Of the handful of manufacturers building phones for Microsoft's mobile platform, Windows Phone, only one has really stirred the kettle. The partnership with Nokia was announced early last year and only recently have we seen the fruits of their union. The Lumia series has slowly been infiltrating the U.S. market since January and most who have managed to get their hands on a Lumia device have only had good things to say.
And if the past three months are any indication for how the rest of the year will go for Nokia, 2012 could be a big year for the company. Their carrier relations as well as consumer interest in the American wireless market dwindled over the past couple years. But the last few months have only been positive for the company that once lost its grip on the mobile market.
Back in February at Mobile World Congress, Nokia announced a new Symbian device amongst a crowd of other, more powerful Android counterparts. Yet the Nokia PureView 808 was easily one of the most memorable devices at the show, even if it will never officially come to the American market. It had one very unique and notable feature: a 41-megapixel with Carl Zeiss optics.
Not long after the PureView 808 was announced, it was also revealed that Nokia would be bringing PureView technology to their Windows Phone lineup in due time. Sure, a 41-megapixel camera is a bit ... excessive – far more than anyone would ever need for sharing to Twitter or Facebook. But you won't ever hear me complaining about a phone's camera being too good. The sample photos – though I'm sure they were touched up and taken by a professional photographer – were absolutely fantastic. And to be honest, this definitely made me a little excited for the future of both Nokia and Windows Phone devices.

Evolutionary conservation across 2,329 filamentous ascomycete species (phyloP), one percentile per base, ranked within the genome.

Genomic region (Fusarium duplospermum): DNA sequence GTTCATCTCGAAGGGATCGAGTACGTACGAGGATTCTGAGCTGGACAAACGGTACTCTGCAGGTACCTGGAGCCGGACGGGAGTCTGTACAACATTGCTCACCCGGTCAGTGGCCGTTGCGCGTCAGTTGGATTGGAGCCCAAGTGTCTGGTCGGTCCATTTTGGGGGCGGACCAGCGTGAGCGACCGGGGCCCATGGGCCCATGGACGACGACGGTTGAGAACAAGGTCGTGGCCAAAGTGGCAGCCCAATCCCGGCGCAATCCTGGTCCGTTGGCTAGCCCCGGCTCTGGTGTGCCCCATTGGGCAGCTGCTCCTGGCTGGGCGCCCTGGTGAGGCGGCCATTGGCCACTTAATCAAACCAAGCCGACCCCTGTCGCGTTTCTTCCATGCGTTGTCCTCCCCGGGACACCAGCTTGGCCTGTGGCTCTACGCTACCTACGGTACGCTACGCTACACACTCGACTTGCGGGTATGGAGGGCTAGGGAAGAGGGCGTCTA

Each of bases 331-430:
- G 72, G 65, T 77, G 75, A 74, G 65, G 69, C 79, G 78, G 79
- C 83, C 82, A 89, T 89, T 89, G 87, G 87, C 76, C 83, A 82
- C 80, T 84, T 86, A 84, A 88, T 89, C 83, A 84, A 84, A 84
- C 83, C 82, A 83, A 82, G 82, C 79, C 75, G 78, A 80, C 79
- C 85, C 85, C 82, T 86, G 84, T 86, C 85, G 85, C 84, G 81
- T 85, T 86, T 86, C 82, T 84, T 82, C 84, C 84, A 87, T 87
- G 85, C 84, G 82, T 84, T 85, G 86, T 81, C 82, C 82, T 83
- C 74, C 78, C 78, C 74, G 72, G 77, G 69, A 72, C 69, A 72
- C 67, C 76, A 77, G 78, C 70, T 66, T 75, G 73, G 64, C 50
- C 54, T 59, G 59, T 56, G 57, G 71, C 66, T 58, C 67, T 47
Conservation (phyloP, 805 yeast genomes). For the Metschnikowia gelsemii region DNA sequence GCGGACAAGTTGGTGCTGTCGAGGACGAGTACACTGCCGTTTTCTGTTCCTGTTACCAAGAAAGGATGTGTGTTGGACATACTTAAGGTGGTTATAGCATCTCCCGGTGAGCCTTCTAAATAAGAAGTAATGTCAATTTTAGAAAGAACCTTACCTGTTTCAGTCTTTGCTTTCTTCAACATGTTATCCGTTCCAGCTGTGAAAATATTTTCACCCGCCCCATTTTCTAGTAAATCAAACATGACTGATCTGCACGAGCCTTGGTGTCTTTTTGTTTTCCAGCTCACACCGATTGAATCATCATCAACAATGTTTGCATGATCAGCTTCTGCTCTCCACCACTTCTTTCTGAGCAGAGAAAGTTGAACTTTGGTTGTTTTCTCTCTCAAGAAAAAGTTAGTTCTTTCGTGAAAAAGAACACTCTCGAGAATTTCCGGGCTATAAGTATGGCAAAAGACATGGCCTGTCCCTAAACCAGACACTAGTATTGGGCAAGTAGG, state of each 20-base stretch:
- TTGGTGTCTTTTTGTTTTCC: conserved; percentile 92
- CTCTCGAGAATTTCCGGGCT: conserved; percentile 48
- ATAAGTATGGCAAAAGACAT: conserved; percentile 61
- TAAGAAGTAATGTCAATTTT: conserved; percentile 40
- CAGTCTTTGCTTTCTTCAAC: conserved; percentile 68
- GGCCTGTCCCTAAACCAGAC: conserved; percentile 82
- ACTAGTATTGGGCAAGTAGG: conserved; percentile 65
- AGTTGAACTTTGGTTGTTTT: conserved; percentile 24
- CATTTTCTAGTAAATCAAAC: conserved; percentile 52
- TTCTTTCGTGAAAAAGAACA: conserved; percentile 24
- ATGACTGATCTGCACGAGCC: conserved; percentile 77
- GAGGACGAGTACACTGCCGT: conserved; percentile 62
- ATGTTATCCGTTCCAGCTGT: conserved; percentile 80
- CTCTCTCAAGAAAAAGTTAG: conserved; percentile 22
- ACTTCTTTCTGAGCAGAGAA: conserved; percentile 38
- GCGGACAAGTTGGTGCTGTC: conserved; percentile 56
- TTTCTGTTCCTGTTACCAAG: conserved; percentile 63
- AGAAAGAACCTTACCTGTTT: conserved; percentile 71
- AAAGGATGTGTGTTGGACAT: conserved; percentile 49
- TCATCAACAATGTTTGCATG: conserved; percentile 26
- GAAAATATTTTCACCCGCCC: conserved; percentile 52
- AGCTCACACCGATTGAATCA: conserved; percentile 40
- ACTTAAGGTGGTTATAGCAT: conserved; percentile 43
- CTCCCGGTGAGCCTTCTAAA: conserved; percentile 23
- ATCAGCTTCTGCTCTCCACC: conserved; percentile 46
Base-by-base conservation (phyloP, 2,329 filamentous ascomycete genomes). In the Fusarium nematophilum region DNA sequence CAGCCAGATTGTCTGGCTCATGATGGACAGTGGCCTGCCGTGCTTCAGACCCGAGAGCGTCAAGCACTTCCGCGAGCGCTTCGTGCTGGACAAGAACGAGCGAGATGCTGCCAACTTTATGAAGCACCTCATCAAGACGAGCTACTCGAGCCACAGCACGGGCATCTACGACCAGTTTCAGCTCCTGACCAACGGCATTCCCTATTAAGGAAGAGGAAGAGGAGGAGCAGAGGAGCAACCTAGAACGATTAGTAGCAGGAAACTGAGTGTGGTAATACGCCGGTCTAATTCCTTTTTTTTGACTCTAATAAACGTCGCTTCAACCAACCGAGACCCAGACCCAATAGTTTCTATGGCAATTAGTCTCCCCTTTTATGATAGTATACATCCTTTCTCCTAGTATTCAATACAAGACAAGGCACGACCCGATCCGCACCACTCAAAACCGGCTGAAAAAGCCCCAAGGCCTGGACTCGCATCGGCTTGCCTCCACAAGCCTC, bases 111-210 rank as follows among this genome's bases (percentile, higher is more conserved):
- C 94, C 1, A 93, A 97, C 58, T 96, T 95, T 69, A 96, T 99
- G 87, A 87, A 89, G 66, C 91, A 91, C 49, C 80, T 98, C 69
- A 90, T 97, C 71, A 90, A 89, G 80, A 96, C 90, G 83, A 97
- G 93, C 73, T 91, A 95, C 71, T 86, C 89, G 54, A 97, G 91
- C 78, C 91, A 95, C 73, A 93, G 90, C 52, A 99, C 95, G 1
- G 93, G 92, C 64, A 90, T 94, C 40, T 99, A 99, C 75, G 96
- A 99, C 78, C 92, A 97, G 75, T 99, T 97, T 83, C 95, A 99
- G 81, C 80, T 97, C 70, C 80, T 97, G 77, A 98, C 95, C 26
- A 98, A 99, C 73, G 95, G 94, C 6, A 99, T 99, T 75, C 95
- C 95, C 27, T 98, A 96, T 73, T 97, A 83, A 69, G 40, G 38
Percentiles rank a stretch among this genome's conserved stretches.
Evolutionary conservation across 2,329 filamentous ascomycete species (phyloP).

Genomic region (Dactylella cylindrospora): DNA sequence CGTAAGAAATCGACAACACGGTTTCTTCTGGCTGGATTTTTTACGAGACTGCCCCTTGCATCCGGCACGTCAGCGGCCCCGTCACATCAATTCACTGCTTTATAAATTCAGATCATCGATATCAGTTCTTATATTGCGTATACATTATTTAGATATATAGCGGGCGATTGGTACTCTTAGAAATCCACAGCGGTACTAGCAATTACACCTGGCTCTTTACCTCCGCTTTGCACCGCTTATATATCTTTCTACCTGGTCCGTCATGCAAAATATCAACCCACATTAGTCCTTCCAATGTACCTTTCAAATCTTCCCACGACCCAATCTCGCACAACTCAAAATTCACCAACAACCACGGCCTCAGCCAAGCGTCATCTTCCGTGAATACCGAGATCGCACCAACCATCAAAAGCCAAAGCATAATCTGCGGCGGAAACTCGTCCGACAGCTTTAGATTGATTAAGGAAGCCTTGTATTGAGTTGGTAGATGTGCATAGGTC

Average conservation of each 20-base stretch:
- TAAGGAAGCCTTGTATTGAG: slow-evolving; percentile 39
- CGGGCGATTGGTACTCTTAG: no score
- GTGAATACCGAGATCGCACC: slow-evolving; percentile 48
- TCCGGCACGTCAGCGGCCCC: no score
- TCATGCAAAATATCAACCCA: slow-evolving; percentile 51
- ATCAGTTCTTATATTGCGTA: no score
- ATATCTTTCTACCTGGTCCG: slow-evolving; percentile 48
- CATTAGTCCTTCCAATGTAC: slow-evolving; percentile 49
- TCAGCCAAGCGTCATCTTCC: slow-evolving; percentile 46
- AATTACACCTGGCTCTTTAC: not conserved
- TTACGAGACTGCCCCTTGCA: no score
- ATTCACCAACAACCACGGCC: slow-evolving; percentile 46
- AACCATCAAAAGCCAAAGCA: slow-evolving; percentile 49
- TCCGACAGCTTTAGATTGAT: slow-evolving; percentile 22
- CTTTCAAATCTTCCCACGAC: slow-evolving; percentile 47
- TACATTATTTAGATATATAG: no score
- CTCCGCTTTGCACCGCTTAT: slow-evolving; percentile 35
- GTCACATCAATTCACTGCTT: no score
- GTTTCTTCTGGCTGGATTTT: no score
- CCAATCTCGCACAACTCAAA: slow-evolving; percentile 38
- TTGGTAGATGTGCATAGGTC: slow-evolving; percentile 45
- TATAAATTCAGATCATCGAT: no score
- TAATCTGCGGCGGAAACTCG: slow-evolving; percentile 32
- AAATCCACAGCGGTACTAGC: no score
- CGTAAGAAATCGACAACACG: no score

But a leaked image from this morning, which is presumed to be the first Windows Phone to feature PureView technology. Pictured above, you can see three big, curvy hunks of plastic, one with the typical three Windows Phone capacitive buttons below the display. From the profile of the pink device, we can see that the middle is relatively thin, at least in comparison to the top portion, which contains the enormous camera, and the jutting chin (or lip) at the bottom.
Other than the same 41-megapixel camera, the alien-looking phone is said to feature a 4.3-inch curved glass HD display and a dual-core processor with Adreno 320 GPU.
Like I said, you will never hear me complaining about something being too good, especially not a camera. I'm a photo-taking nut. That said, there is one condition. In a few scenarios, form overtakes function. A smartphone is certainly one of those scenarios.
Aside from the camera, the PureView 808 was nothing special. And it was, in every way imaginable, an eyesore. Nokia's penchant for beautiful design was sacrificed for functionality; the PureView 808 is a whopping 13.9mm thick. And I'm willing to bet that's measuring only the thinnest part of the phone, not the enormous camera hump. Comparing this to something like the Lumia 900, which is only 11.5mm thick, it's a brick. Other (much more powerful) phones are measuring nearly half that – the DROID RAZR is a mere 7.1mm thick.
And this is exactly why I hope this leaked thing – whatever it really is – is fake. The market is not ready for such an advanced camera. Likewise, the technology is not ready for the market. If Nokia has to throw design to the wayside just to cram an enormous, awesome camera in a phone, I don't want it. And if I – the guy who pretty much wants everything – doesn't want it, who will?
Microsoft and Nokia only have a few shots at creating a desirable platform and phone, respectively, that's cohesive and functional enough to pull people away from their existing investments in the iOS and Android ecosystems. The Lumia 900 and Mango are a good (not great) start. But just because they could release something like the device pictured above, just to release something different, doesn't mean it's a good idea. It would be a leap in the wrong direction.
If, instead, they play their cards right, refine the technology and package it in something more like the existing Lumia devices, it could be a major hit. Patience is key. Don't go all-in before the entire hand is dealt.
The PureView 808 is an awesome proof of concept. Yes, Nokia can make phones with awesome cameras. But they should stick with okay cameras and beautiful phones until they can produce the best of both worlds.
What say you, folks? Form over function? Or is it the other way around? Do you like the ... phones pictured above? Or, like me, do you hope they're just some sort of test devices that never see the light of day?